Activist Investor Starboard Likely to Push for Sale at Integrated Silicon

As Starboard Value LP launches its latest activist campaign at Integrated Silicon Solutions Inc. (ISSI) the New York-based hedge fund could eventually push for a sale of the semiconductor manufacturer.

However, potential buyers may be scarce in the near term, as consolidation takes out likely acquisition candidates, industry observers said.

On Friday, Starboard disclosed a 7.2% stake in Integrated Silicon. Along with fellow hedge fund Oliver Press Partners LLC, of New York, the activists hold an 8% stake in the chip maker.

The investors also said the intended to nominate five director candidates for the company's board.

On Monday, the activists followed up with a letter to the company's board and its CEO and president Scott Howarth.

Starboard managing member Peter Feld and Oliver Press managing member Clifford Press said in their letter that ISSI is trading at a substantial discount to its peers partly because of its non-core acquisitions and that it should focus on profitable and growing core businesses.

"ISSI has carved out a strong niche selling specialty memory products — DRAM and SRAM — to the auto and industrial markets," they said, adding that the business now comprises about 75% of the company's revenue and is a growing, profitable one.

The duo also said the current board structure is "highly unusual and not in line with best practices."

There could be potential conflicts of interest, Feld and Press pointed, because the vice chairman of the board is also the company's executive vice president reporting to the CEO, but the CEO also has to report to the board.

The five director candidates nominated by the activists for election at the company's 2015 annual meeting: Feld, Press, Manoj Gujral, Cathal Phelan and Edward Terino. The 2014 annual meeting was held on Feb. 11.

Press said via phone Tuesday that through the board, management has been "irresponsible custodians" of cash. The company has also used cash flow to make misguided acquisitions, he said, explaining that Integrated Silicon should focus on its automotive segment that he called the "gem of the business."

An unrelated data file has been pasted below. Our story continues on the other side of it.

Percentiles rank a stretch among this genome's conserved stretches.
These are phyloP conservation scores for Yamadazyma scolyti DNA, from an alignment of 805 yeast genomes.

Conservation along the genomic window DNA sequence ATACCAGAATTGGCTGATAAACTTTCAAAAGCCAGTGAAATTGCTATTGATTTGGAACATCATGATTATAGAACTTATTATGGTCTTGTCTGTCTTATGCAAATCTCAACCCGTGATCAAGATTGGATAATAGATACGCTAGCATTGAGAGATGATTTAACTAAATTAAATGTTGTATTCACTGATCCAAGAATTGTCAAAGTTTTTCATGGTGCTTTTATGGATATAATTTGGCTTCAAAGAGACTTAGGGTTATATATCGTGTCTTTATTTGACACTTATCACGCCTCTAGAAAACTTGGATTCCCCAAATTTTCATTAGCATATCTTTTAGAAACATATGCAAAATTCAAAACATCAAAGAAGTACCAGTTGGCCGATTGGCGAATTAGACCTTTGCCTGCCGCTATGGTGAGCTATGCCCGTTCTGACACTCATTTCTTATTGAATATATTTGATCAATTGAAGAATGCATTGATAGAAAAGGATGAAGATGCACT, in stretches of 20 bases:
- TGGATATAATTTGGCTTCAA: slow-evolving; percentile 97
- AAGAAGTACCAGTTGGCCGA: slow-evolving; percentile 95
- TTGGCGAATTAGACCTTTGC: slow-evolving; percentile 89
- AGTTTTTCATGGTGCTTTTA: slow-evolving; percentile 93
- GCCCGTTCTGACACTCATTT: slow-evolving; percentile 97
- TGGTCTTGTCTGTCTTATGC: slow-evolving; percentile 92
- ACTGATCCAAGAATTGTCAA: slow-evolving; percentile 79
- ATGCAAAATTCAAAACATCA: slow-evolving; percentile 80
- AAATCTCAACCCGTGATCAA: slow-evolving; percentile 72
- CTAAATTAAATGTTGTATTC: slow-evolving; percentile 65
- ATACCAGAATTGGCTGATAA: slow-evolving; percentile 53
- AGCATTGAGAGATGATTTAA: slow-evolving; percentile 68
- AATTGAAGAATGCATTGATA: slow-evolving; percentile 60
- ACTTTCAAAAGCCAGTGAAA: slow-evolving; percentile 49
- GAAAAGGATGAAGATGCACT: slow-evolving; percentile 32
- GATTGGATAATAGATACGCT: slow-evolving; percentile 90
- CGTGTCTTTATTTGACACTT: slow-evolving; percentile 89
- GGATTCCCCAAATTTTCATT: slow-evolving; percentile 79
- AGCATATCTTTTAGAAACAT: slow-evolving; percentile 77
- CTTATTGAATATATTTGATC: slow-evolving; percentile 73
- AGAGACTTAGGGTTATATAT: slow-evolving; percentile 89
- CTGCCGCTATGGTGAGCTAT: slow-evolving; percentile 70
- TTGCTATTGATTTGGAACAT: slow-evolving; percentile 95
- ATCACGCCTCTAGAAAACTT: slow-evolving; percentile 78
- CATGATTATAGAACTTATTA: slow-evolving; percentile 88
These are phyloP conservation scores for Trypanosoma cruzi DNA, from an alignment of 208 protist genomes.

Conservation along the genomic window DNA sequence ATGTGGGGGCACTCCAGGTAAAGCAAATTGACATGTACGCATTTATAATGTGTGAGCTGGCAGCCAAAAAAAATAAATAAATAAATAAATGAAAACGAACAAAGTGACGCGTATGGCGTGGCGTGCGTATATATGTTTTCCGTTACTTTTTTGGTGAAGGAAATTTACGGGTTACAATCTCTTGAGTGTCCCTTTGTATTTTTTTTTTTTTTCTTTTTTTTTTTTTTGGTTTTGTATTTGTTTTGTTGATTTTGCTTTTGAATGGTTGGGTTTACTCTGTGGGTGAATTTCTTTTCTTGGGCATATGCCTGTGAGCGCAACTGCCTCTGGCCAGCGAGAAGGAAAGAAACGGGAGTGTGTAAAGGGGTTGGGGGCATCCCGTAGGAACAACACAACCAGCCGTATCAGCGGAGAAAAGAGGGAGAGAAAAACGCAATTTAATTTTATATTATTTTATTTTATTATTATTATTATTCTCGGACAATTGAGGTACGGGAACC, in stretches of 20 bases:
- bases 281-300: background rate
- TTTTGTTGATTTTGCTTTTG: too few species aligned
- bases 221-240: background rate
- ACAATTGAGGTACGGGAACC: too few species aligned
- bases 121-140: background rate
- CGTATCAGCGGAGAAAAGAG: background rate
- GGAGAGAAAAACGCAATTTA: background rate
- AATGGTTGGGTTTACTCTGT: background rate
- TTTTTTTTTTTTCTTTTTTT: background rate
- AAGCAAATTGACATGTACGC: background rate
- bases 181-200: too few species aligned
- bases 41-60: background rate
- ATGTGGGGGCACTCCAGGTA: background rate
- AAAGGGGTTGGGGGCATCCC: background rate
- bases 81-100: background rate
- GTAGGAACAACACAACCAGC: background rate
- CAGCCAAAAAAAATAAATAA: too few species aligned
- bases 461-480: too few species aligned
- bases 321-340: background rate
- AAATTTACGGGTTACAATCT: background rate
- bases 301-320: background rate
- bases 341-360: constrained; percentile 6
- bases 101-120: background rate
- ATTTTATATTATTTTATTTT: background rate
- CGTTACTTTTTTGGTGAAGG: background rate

A shareholder who asked to remain unnamed said most investors are hoping that ISSI gets cleaned up within the next year or two so that it could be ready as a "perfect company" for acquirers wanting to enter the market.

The shareholder added that while a number of companies have approached Integrated Silicon in the past, the board is known for not being open to discussions about being acquired.

In fact, Cypress Semiconductor Corp. (CY) and Spansion Inc. (CODE) had been considered as potential merger partners for the Milpitas, Calif.-based chip maker, this person said.

However, those two companies agreed Monday to an all-stock merger valued at $4 billion.

The merger takes away the two most logical buyers, at least for the near term, said Toan Tran, managing partner at technology-focused hedge fund Castle Union LLC.

"ISSI makes money making products that big guys don't want to be making anymore," Tran said, adding that market giants such as Micron Technology Inc. (MU) and SK Hynix Inc. aren't looking to enter ISSI's niche memory market.

Tran said ISSI could be a logical buy for post-merger Cypress a year or two from now, but the companies will be focused on integration before they can start being acquisitive.

Despite that, An industry source said Starboard might still try to push for a sale, with the activists believing Integrated Silicon could fetch multiples of mid-teens to earnings.

But Starboard's expectations may be more optimistic than realistic in the near term, the person said. When all things are equal, companies tend to fetch higher multiples when gross margins are at 40% to 60%, while Integrated Silicon's are at around 30%

The source also pointed that ISSI is different from some of Starboard's past campaigns, explaining that both the size and upside potential in gains aren't "nearly as big as [Starboard] could find in other places."

Other than Cypress and Spansion, international players such as Taiwan-based Winbond Electronics Corp. could emerge as potential suitors, said Gary Mobley, an analyst at Benchmark Co.

Shares of ISSI, which has a market capitalization of $483 million, are up about 31% year-to-date. The stock closed at $15.84 Tuesday.

Integrated Silicon confirmed Monday it had received the letter from the activists.

"ISSI will review the notice to ensure that it complies with ISSI's bylaws and applicable law," the company said in a statement. "ISSI's Board of Directors and the Board's Nominating Committee will consider the nominations in due course."

A company spokesman said via phone Tuesday that Integrated Silicon will review Starboard's suggestions and nominations carefully as it does with any suggestion from shareholders.

Starboard could not be reached by press time Tuesday.

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